Some of the most crucial abilities to master while a heavy equipment maintenance technology/technician student include the following:

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  • Manual Dexterity - The ability to quickly move your hand, your hand together with your arm, or your two hands to grasp, manipulate, or assemble objects.
  • Control Precision - The ability to quickly and repeatedly adjust the controls of a machine or a vehicle to exact positions.
  • Arm-Hand Steadiness - The ability to keep your hand and arm steady while moving your arm or while holding your arm and hand in one position.
  • Finger Dexterity - The ability to make precisely coordinated movements of the fingers of one or both hands to grasp, manipulate, or assemble very small objects.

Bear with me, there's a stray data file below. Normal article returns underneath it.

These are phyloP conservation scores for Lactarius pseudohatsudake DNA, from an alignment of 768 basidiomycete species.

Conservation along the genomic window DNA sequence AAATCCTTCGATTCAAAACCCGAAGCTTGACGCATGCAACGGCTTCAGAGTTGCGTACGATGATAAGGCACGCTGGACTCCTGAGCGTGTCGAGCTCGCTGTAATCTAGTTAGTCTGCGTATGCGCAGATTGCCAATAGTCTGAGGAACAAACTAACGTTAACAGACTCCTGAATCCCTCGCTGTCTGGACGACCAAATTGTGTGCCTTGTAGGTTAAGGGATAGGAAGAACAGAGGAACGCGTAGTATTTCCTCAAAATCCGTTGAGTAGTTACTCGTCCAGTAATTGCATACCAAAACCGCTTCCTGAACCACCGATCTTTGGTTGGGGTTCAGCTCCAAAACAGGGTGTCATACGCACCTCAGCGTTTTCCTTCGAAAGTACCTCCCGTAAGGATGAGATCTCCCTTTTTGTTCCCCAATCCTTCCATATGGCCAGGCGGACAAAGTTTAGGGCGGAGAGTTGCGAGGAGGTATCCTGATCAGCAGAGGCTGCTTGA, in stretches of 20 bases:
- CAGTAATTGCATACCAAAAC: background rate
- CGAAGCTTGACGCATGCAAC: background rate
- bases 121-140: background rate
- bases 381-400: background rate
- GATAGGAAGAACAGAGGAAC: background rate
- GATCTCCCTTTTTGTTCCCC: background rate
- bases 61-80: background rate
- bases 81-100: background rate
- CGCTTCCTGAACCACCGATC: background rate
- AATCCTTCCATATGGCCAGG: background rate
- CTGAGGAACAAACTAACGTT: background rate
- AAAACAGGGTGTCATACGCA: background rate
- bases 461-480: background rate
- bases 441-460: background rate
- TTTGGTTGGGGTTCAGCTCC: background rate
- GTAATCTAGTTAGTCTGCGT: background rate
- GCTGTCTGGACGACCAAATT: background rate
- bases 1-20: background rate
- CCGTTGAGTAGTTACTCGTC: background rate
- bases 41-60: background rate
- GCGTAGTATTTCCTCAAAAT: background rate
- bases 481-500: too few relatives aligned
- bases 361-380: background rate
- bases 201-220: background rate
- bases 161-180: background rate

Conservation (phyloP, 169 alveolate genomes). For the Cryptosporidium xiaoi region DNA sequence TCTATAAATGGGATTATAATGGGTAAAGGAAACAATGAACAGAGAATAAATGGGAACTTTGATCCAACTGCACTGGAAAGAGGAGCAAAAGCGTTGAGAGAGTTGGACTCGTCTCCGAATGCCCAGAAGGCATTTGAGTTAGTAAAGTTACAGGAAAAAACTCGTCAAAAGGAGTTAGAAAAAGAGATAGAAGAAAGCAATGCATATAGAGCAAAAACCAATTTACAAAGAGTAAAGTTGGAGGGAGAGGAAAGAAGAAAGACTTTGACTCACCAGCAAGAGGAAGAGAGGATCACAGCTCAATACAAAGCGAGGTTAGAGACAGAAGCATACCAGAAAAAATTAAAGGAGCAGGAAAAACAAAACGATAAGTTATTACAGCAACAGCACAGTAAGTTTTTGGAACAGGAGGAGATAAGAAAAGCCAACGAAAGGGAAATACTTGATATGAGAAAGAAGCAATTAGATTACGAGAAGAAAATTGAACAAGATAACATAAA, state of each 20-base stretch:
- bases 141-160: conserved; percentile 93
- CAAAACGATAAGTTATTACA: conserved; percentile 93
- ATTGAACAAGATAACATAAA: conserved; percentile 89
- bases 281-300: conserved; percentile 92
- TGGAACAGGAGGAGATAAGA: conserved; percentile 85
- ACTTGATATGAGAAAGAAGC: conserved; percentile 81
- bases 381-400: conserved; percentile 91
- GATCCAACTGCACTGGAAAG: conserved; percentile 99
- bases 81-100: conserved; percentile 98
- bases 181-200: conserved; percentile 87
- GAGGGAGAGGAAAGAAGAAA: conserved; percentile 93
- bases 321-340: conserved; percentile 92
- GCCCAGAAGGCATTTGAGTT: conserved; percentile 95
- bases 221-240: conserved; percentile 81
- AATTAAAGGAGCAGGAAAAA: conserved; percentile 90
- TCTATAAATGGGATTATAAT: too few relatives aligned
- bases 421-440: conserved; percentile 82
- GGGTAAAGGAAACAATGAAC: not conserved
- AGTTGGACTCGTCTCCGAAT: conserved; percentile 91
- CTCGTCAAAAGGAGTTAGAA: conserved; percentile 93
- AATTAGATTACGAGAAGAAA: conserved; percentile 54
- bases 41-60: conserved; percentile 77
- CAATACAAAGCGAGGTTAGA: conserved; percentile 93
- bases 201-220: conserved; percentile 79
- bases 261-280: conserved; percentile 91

• Near Vision - The ability to see details at close range (within a few feet of the observer).

What Can You Do With a Heavy Equipment Maintenance Major?

Below is a list of occupations associated with heavy equipment maintenance technology/technician:

Job Title Job Growth Rate Median Salary
Mobile Heavy Equipment Mechanics, Except Engines 8.2% $51,920
Rail Car Repairers 4.9% $56,220

Who Is Getting an Associate’s Degree in Heavy Equipment Maintenance?

244 Associate's Degrees Annually
2% Percent Women
12% Percent Racial-Ethnic Minorities*
This major attracts more men than women. About 98% of the graduates in this field are male.

Racial-Ethnic Diversity